We just sold our home in a multiple offer situation, but the buyer hasn’t brought their deposit. What happens now? – UNSURE
DEAR UNSURE: All real estate contracts involve time limits. When a buyer and seller reach an acceptable purchase agreement, the buyer has 24 hours to deliver their deposit to the listing brokerage. In a case of multiple offers, buyers are often encouraged to provide their deposits upfront as a sign of good faith to the seller (and to avoid this exact situation).
Your buyer may have gotten cold feet, but they can’t get out of an accepted deal by refusing to pay the deposit. If a buyer fails to provide a deposit, the seller is entitled to re-sell their property (once they have the go-ahead from their lawyer). If they get less money than they did in the previous agreement (with the buyer who defaulted on the deposit), they may be able to sue that buyer for the difference.
As mentioned, time is of the essence. If a buyer delivers their deposit even a few minutes past deadline, the seller (at their discretion) may have the right to cancel the deal. If a buyer anticipates needing extra time to deliver their deposit, it’s important that they have that written into their offer.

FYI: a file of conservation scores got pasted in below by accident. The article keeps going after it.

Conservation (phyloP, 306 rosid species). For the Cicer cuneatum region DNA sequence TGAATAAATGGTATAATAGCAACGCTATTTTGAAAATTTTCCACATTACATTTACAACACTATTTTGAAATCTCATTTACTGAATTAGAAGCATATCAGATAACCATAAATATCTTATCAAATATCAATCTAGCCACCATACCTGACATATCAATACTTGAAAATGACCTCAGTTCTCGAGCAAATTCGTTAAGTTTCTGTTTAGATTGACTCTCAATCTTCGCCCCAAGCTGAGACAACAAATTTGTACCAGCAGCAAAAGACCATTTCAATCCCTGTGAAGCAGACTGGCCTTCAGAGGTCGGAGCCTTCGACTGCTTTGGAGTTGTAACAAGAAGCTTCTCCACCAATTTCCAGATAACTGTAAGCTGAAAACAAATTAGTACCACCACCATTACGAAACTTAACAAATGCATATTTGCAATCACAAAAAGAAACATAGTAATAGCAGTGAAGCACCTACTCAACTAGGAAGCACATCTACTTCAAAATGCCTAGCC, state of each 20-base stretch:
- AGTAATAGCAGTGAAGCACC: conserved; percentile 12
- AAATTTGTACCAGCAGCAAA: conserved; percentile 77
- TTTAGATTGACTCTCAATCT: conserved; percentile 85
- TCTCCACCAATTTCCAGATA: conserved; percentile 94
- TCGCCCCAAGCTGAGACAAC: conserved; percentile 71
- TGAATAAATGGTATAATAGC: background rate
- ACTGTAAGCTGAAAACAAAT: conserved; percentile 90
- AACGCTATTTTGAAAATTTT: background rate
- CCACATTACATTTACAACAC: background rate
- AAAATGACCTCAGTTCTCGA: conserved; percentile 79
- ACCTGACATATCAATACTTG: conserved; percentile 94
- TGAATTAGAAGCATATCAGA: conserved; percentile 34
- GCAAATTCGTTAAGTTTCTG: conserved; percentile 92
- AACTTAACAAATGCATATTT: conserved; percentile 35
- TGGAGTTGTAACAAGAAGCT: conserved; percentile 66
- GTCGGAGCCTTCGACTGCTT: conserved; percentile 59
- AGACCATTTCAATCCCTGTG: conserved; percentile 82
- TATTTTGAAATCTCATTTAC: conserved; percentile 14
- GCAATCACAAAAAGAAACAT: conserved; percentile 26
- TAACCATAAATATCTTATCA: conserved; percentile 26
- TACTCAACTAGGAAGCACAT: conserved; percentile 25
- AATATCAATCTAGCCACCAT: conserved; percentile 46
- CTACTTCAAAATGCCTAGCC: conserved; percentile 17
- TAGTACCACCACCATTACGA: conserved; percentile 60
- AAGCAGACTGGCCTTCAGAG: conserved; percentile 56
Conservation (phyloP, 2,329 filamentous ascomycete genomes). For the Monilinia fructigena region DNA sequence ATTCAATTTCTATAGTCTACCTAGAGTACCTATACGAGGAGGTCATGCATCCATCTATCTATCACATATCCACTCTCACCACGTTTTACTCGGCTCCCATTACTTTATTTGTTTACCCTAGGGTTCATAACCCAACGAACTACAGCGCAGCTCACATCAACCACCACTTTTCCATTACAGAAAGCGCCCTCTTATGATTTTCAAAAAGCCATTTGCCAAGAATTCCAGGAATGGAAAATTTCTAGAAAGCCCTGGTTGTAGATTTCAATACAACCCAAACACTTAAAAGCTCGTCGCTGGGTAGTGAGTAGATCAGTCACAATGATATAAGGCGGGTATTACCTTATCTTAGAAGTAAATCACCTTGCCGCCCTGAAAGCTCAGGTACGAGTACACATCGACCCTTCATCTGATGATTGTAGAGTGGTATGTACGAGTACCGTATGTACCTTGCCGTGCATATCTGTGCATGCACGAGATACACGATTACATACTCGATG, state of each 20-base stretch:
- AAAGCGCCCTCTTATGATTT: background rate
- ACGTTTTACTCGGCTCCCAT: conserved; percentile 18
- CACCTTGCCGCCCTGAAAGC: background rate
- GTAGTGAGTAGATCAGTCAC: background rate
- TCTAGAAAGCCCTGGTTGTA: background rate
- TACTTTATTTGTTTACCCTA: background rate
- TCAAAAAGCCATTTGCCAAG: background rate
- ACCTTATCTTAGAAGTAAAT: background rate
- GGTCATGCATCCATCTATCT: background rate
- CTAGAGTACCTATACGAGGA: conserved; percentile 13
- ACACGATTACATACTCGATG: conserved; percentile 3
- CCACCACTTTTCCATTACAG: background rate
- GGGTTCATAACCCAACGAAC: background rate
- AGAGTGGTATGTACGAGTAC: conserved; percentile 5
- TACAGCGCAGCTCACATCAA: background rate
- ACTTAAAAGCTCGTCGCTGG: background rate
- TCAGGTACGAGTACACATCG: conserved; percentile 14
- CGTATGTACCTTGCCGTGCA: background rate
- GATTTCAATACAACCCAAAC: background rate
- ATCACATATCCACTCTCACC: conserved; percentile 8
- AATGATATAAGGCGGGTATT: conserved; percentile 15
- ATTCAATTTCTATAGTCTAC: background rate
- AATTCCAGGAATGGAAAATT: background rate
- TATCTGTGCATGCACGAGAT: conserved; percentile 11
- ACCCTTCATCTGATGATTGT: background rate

We bought a house with foundation issues and opted to fix them at a later date. The repair quotes have been between $30,000-$40,000. We are planning on selling in 5 years. Should we fix the problem beforehand, or sell as-is, knowing there will be a $40,000 deduction off the listing price? Will an issue like this keep us from being competitive?
— FOUNDATION PROBLEMS
DEAR FOUNDATION PROBLEMS: This is a tough question to answer without knowing a few more details. Suffice it to say, an issue like this is more likely to be a big deal if the repair cost makes up a significant part of the overall value of the home.
Consider this: a $40,000 repair on a $200,000 property would likely be a deal breaker. In a case like this, you’d be well advised to have the repairs done before listing, as a buyer in this range may not have the available liquid funds. The same repair on a $750,000 property is likely be more manageable for an average buyer in that price range, which means you may be able to put off having the work done.
If you choose not to make the repairs before selling, you’ll need to be upfront about disclosing the problem when you list. Have your repair estimates handy so buyers can fully understand the work will that will be required. If your home is priced accordingly (with an appropriate reduction, as you suggest), I expect it will sell. Admittedly, the “issue” may give pause to some potential buyers and end up costing you in the end. For that reason, I suggest you fixing the foundation if you can.